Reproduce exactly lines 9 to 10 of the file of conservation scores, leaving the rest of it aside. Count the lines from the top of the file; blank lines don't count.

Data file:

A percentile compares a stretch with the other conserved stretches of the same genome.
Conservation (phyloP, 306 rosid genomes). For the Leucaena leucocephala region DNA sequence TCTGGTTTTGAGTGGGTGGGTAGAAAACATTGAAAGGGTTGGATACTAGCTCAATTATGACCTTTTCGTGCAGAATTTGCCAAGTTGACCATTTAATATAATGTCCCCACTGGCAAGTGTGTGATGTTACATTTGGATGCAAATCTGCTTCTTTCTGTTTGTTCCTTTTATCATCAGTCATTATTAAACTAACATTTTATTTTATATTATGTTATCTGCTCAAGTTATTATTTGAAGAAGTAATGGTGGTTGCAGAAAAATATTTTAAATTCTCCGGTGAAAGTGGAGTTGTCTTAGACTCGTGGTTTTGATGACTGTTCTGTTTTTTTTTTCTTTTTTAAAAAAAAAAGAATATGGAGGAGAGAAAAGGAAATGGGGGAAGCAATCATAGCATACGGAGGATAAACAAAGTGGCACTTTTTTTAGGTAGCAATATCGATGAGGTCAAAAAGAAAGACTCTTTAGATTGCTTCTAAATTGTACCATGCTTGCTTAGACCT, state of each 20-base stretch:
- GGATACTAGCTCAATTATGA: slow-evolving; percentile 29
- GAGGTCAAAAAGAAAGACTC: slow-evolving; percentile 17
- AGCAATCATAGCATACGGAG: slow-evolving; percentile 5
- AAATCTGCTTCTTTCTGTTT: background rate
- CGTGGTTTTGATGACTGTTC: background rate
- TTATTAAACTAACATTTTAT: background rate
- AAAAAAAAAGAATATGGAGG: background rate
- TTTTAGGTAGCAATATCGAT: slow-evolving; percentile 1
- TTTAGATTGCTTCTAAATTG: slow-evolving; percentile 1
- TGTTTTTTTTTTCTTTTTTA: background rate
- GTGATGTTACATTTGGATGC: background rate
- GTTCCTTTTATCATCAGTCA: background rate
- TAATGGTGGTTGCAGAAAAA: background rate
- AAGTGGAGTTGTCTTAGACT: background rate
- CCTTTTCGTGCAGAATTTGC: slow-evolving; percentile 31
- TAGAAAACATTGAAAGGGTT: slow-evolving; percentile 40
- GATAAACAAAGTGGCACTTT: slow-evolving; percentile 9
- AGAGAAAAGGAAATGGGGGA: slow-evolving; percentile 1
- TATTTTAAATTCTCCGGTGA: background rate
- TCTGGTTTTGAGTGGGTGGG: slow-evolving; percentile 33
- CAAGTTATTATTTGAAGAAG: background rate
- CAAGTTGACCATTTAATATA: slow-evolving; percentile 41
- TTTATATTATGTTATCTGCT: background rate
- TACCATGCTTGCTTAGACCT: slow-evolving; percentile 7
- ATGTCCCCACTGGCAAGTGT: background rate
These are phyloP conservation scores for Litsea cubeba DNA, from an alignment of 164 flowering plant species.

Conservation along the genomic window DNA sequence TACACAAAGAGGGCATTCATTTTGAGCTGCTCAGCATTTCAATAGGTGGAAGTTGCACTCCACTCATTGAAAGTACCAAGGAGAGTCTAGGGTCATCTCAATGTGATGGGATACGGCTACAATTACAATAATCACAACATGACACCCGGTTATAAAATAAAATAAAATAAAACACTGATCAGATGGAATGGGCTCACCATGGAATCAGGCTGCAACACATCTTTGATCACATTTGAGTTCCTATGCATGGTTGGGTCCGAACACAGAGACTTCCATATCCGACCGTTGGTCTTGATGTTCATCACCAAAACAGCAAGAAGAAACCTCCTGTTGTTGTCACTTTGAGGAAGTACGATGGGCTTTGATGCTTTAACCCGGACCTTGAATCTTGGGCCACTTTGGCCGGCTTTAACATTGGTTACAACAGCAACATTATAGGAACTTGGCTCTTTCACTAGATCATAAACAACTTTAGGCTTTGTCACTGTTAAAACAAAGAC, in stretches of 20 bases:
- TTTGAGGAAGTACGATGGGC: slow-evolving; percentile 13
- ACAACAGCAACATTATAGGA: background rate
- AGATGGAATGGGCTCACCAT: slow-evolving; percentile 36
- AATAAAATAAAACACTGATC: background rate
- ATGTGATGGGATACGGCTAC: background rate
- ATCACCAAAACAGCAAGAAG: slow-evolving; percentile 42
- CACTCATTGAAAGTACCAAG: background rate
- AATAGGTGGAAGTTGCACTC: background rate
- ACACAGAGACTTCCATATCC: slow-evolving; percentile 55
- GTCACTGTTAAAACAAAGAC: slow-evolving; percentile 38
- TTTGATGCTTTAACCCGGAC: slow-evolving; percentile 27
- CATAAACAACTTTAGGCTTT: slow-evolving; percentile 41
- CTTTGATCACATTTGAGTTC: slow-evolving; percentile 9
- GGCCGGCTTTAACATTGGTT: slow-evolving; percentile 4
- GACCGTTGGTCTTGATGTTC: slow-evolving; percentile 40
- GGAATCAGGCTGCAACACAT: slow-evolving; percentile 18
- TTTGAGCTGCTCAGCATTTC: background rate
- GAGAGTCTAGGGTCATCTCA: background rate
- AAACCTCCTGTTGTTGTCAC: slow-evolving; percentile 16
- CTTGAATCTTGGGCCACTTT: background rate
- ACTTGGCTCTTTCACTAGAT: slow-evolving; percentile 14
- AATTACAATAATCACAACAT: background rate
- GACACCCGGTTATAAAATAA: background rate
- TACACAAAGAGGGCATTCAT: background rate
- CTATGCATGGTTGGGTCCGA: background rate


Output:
- AAAAAAAAAGAATATGGAGG: background rate
- TTTTAGGTAGCAATATCGAT: slow-evolving; percentile 1